Two specific genes involved in cholesterol transport are required for the most common way excess cholesterol is expelled from our bodies, according to scientists at UT Southwestern Medical Center at Dallas.
The genes, the researchers report, are essential for efficient secretion of cholesterol into the bile, which is the major route that cholesterol exits the body. The discovery sheds new light on potential therapies that could play an important role in reducing high cholesterol, a ma
NSF awards grants to discover the relationships of 1.75 million species One of the most profound ideas to emerge in modern science is Charles Darwins concept that all of life, from the smallest microorganism to the largest vertebrate, is connected through genetic relatedness in a vast genealogy. This “Tree of Life” summarizes all we know about biological diversity and underpins much of modern biology, yet many of its branches remain poorly known and unresolved. To help
Scientists at the U.S. Department of Energys Brookhaven National Laboratory and their collaborators have discovered that some viruses can use the most abundant protein in the cells they are infecting to destroy the cells and allow new viruses to escape to infect others. The findings, described in the November 29, 2002, issue of the Journal of Biological Chemistry, build upon earlier Brookhaven research on how virus particles become infectious (see related story) and may lead to the design of m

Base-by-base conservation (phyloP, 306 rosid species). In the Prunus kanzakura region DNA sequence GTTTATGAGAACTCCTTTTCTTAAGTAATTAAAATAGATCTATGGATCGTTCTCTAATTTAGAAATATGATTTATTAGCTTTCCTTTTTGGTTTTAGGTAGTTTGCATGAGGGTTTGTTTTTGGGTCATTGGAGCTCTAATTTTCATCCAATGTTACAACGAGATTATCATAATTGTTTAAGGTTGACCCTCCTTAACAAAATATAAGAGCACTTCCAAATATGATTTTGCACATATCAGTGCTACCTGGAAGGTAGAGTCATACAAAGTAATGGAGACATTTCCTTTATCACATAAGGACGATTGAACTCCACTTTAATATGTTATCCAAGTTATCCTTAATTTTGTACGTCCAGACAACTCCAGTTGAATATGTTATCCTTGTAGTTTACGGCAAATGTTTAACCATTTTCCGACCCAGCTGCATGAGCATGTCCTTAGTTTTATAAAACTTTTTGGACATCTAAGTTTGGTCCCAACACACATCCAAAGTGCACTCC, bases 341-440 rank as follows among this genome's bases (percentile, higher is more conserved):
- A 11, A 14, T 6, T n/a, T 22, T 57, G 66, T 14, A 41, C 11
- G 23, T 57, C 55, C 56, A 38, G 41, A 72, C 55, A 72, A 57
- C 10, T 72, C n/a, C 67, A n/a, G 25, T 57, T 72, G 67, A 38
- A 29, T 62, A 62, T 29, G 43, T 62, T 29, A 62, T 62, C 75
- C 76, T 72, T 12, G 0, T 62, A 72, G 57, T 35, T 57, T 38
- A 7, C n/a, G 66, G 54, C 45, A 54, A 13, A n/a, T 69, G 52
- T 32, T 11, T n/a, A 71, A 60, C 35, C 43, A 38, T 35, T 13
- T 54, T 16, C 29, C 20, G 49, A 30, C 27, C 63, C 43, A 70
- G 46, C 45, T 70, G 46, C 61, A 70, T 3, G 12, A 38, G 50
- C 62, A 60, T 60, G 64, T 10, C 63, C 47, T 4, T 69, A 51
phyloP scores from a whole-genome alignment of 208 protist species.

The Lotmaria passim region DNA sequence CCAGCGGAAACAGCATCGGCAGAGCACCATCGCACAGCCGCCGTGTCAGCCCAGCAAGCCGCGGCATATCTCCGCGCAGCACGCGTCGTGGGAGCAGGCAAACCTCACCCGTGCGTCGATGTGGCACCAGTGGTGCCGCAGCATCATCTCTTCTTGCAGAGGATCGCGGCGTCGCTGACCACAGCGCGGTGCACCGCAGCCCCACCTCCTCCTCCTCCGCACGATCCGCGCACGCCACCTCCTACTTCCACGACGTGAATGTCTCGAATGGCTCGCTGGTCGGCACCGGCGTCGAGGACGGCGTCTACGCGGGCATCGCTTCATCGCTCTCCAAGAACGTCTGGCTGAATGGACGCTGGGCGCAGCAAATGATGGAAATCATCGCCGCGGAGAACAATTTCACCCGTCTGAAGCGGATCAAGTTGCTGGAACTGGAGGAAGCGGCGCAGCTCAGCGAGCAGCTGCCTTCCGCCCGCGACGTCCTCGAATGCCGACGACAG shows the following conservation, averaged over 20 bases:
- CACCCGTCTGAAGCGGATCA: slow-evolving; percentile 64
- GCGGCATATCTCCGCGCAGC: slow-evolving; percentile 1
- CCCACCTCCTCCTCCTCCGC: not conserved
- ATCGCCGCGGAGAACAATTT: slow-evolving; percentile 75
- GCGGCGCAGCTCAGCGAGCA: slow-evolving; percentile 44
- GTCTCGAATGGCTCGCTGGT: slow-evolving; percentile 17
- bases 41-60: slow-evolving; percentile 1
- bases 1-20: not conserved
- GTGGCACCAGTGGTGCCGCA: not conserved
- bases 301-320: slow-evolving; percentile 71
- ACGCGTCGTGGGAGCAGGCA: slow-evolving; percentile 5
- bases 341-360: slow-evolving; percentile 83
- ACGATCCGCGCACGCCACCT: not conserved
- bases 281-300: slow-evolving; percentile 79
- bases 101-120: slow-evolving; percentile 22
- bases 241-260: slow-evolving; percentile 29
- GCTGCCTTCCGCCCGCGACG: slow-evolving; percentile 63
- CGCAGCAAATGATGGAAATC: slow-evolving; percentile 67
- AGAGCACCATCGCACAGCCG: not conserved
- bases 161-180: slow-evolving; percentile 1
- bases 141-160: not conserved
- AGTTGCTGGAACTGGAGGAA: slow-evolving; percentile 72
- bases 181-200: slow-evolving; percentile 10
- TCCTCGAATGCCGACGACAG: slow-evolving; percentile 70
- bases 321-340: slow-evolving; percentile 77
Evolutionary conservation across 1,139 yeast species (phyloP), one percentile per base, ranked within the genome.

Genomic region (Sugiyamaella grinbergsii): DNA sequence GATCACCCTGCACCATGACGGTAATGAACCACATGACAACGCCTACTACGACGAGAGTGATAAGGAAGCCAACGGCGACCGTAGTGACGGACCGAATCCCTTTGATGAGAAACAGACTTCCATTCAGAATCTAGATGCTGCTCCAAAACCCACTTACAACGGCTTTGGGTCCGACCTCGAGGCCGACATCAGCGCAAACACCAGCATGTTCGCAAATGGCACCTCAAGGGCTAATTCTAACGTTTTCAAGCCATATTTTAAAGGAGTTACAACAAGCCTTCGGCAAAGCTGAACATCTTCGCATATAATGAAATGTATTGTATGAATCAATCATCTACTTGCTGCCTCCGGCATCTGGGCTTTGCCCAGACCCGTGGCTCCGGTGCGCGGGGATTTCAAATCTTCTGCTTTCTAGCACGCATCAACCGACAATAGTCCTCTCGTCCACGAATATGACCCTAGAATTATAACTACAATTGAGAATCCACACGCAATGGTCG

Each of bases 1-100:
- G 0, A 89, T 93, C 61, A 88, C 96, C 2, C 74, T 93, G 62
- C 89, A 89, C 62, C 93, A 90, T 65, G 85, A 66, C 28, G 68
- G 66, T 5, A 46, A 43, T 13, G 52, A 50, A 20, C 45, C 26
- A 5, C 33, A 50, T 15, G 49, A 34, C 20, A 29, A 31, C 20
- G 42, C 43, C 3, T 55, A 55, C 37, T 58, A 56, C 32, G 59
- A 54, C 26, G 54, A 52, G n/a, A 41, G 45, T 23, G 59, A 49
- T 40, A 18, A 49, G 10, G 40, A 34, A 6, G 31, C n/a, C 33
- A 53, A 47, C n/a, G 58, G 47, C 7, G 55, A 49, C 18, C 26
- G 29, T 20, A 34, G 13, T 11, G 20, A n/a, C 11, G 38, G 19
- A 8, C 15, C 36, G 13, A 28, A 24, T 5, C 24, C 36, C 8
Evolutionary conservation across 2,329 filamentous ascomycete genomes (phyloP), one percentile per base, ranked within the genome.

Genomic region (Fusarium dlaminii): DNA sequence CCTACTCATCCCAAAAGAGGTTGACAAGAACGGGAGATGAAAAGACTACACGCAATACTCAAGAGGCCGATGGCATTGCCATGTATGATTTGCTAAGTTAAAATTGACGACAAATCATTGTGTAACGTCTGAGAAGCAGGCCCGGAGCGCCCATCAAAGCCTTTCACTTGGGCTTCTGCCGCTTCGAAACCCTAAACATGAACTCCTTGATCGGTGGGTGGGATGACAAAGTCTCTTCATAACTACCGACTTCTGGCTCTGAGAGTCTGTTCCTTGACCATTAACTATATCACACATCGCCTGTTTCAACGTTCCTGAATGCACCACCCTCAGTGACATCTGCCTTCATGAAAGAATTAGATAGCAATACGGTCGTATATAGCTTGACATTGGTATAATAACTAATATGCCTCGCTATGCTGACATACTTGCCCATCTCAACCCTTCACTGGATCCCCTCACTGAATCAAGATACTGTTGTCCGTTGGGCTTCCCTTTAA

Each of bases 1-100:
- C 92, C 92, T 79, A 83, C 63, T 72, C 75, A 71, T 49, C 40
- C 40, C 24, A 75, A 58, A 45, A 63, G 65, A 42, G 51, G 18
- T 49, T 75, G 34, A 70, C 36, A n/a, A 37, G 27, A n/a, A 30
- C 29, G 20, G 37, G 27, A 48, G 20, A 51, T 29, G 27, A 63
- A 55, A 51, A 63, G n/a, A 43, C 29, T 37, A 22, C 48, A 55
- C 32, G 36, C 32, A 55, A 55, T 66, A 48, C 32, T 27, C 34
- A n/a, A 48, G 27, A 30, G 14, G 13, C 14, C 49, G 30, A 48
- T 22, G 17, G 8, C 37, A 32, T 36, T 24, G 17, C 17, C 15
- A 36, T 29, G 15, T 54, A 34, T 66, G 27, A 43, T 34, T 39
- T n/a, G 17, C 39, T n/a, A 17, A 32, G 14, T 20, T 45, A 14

The name is Fung. Daniel Y.C. Fung
He may not possess the lethal aggression or magnetism of the fictitious secret agent James Bond, but like Agent 007, Daniel Y.C. Fung is always on a mission of deadly proportions. While Bonds assignments usually involve international intrigue and saving the world from evil villains, Fungs lifes work is devoted to saving the world s food supply from deadly pathogens and bacteria. And where Ian Flemings cool, hard hero ha
For more than a decade, researchers have been trying to create accurate computer models of Escherichia coli (E. coli), a bacterium that makes headlines for its varied roles in food poisoning, drug manufacture and biological research.
By combining laboratory data with recently completed genetic databases, researchers can craft digital colonies of organisms that mimic, and even predict, some behaviors of living cells to an accuracy of about 75 percent.
Now, NSF-supported researchers
Scientists at The Scripps Research Institute report
Professor Richard A. Lerner, M.D., Associate Professor Paul Wentworth, Jr., Ph.D., and a team of investigators at The Scripps Research Institute (TSRI) is reporting that antibodies can destroy bacteria, playing a hitherto unknown role in immune protection. Furthermore, the team found that when antibodies do this, they appear to produce the reactive gas ozone.
“[Ozone] has never been considered a part of biology before,” say